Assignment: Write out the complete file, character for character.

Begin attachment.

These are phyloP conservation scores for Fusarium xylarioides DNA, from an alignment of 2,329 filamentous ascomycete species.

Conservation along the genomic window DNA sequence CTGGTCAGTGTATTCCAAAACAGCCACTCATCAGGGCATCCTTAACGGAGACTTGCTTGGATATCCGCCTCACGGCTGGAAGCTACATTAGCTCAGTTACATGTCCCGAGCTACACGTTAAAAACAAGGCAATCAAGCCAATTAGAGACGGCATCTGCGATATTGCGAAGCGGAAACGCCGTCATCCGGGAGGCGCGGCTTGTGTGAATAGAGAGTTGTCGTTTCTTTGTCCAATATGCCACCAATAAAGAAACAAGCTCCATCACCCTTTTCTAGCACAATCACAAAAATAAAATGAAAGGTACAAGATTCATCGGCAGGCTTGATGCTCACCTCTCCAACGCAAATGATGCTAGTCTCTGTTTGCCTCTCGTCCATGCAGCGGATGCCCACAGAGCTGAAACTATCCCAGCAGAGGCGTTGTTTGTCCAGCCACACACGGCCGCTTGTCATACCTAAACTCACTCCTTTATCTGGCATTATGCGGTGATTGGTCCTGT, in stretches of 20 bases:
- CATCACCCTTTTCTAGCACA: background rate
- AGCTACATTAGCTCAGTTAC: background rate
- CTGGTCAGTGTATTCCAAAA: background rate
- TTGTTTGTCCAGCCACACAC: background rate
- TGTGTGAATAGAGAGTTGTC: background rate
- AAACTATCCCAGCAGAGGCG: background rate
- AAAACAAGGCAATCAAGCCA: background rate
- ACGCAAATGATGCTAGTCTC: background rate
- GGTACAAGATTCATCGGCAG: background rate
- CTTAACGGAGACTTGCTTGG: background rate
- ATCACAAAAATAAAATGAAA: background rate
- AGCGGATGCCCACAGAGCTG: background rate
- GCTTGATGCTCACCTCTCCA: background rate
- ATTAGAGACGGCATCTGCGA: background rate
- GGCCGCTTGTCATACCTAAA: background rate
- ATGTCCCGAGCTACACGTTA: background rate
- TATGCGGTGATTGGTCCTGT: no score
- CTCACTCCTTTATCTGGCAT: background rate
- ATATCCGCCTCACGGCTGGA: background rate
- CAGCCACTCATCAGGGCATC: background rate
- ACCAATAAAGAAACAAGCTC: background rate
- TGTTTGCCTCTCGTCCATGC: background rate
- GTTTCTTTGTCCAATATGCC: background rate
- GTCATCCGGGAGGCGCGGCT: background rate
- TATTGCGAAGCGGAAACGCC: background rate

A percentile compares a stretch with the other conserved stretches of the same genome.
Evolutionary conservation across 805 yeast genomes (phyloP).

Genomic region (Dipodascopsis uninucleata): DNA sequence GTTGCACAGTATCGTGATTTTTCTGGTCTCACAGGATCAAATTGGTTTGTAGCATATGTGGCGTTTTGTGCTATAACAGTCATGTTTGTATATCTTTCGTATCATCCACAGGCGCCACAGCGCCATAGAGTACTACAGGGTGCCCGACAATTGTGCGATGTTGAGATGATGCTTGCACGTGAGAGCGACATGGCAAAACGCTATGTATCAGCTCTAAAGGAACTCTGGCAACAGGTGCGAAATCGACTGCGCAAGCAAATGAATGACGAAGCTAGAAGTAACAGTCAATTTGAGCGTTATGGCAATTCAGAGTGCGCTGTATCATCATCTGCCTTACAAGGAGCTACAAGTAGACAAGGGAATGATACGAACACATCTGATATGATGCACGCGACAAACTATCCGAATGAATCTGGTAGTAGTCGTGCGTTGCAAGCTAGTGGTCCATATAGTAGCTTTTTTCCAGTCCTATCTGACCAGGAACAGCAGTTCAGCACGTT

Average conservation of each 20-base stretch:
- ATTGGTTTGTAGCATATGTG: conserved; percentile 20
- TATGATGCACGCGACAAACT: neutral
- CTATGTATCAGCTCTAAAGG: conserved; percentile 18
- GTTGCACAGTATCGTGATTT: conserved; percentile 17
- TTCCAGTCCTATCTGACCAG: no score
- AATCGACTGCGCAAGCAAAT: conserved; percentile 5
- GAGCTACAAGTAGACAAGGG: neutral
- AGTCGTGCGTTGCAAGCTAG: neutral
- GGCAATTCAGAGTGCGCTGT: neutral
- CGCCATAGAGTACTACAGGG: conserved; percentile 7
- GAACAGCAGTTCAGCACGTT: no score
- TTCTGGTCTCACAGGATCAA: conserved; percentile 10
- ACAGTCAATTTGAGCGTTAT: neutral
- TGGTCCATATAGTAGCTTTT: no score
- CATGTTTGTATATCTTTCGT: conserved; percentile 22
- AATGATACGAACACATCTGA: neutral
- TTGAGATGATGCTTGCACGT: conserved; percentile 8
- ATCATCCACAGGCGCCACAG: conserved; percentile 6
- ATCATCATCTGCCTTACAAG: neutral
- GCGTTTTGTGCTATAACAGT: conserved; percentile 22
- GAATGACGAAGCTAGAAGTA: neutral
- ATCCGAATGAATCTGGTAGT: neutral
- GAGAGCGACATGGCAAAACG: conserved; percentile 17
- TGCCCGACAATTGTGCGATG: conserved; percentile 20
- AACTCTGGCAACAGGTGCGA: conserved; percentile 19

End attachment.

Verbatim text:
These are phyloP conservation scores for Fusarium xylarioides DNA, from an alignment of 2,329 filamentous ascomycete species.

Conservation along the genomic window DNA sequence CTGGTCAGTGTATTCCAAAACAGCCACTCATCAGGGCATCCTTAACGGAGACTTGCTTGGATATCCGCCTCACGGCTGGAAGCTACATTAGCTCAGTTACATGTCCCGAGCTACACGTTAAAAACAAGGCAATCAAGCCAATTAGAGACGGCATCTGCGATATTGCGAAGCGGAAACGCCGTCATCCGGGAGGCGCGGCTTGTGTGAATAGAGAGTTGTCGTTTCTTTGTCCAATATGCCACCAATAAAGAAACAAGCTCCATCACCCTTTTCTAGCACAATCACAAAAATAAAATGAAAGGTACAAGATTCATCGGCAGGCTTGATGCTCACCTCTCCAACGCAAATGATGCTAGTCTCTGTTTGCCTCTCGTCCATGCAGCGGATGCCCACAGAGCTGAAACTATCCCAGCAGAGGCGTTGTTTGTCCAGCCACACACGGCCGCTTGTCATACCTAAACTCACTCCTTTATCTGGCATTATGCGGTGATTGGTCCTGT, in stretches of 20 bases:
- CATCACCCTTTTCTAGCACA: background rate
- AGCTACATTAGCTCAGTTAC: background rate
- CTGGTCAGTGTATTCCAAAA: background rate
- TTGTTTGTCCAGCCACACAC: background rate
- TGTGTGAATAGAGAGTTGTC: background rate
- AAACTATCCCAGCAGAGGCG: background rate
- AAAACAAGGCAATCAAGCCA: background rate
- ACGCAAATGATGCTAGTCTC: background rate
- GGTACAAGATTCATCGGCAG: background rate
- CTTAACGGAGACTTGCTTGG: background rate
- ATCACAAAAATAAAATGAAA: background rate
- AGCGGATGCCCACAGAGCTG: background rate
- GCTTGATGCTCACCTCTCCA: background rate
- ATTAGAGACGGCATCTGCGA: background rate
- GGCCGCTTGTCATACCTAAA: background rate
- ATGTCCCGAGCTACACGTTA: background rate
- TATGCGGTGATTGGTCCTGT: no score
- CTCACTCCTTTATCTGGCAT: background rate
- ATATCCGCCTCACGGCTGGA: background rate
- CAGCCACTCATCAGGGCATC: background rate
- ACCAATAAAGAAACAAGCTC: background rate
- TGTTTGCCTCTCGTCCATGC: background rate
- GTTTCTTTGTCCAATATGCC: background rate
- GTCATCCGGGAGGCGCGGCT: background rate
- TATTGCGAAGCGGAAACGCC: background rate

A percentile compares a stretch with the other conserved stretches of the same genome.
Evolutionary conservation across 805 yeast genomes (phyloP).

Genomic region (Dipodascopsis uninucleata): DNA sequence GTTGCACAGTATCGTGATTTTTCTGGTCTCACAGGATCAAATTGGTTTGTAGCATATGTGGCGTTTTGTGCTATAACAGTCATGTTTGTATATCTTTCGTATCATCCACAGGCGCCACAGCGCCATAGAGTACTACAGGGTGCCCGACAATTGTGCGATGTTGAGATGATGCTTGCACGTGAGAGCGACATGGCAAAACGCTATGTATCAGCTCTAAAGGAACTCTGGCAACAGGTGCGAAATCGACTGCGCAAGCAAATGAATGACGAAGCTAGAAGTAACAGTCAATTTGAGCGTTATGGCAATTCAGAGTGCGCTGTATCATCATCTGCCTTACAAGGAGCTACAAGTAGACAAGGGAATGATACGAACACATCTGATATGATGCACGCGACAAACTATCCGAATGAATCTGGTAGTAGTCGTGCGTTGCAAGCTAGTGGTCCATATAGTAGCTTTTTTCCAGTCCTATCTGACCAGGAACAGCAGTTCAGCACGTT

Average conservation of each 20-base stretch:
- ATTGGTTTGTAGCATATGTG: conserved; percentile 20
- TATGATGCACGCGACAAACT: neutral
- CTATGTATCAGCTCTAAAGG: conserved; percentile 18
- GTTGCACAGTATCGTGATTT: conserved; percentile 17
- TTCCAGTCCTATCTGACCAG: no score
- AATCGACTGCGCAAGCAAAT: conserved; percentile 5
- GAGCTACAAGTAGACAAGGG: neutral
- AGTCGTGCGTTGCAAGCTAG: neutral
- GGCAATTCAGAGTGCGCTGT: neutral
- CGCCATAGAGTACTACAGGG: conserved; percentile 7
- GAACAGCAGTTCAGCACGTT: no score
- TTCTGGTCTCACAGGATCAA: conserved; percentile 10
- ACAGTCAATTTGAGCGTTAT: neutral
- TGGTCCATATAGTAGCTTTT: no score
- CATGTTTGTATATCTTTCGT: conserved; percentile 22
- AATGATACGAACACATCTGA: neutral
- TTGAGATGATGCTTGCACGT: conserved; percentile 8
- ATCATCCACAGGCGCCACAG: conserved; percentile 6
- ATCATCATCTGCCTTACAAG: neutral
- GCGTTTTGTGCTATAACAGT: conserved; percentile 22
- GAATGACGAAGCTAGAAGTA: neutral
- ATCCGAATGAATCTGGTAGT: neutral
- GAGAGCGACATGGCAAAACG: conserved; percentile 17
- TGCCCGACAATTGTGCGATG: conserved; percentile 20
- AACTCTGGCAACAGGTGCGA: conserved; percentile 19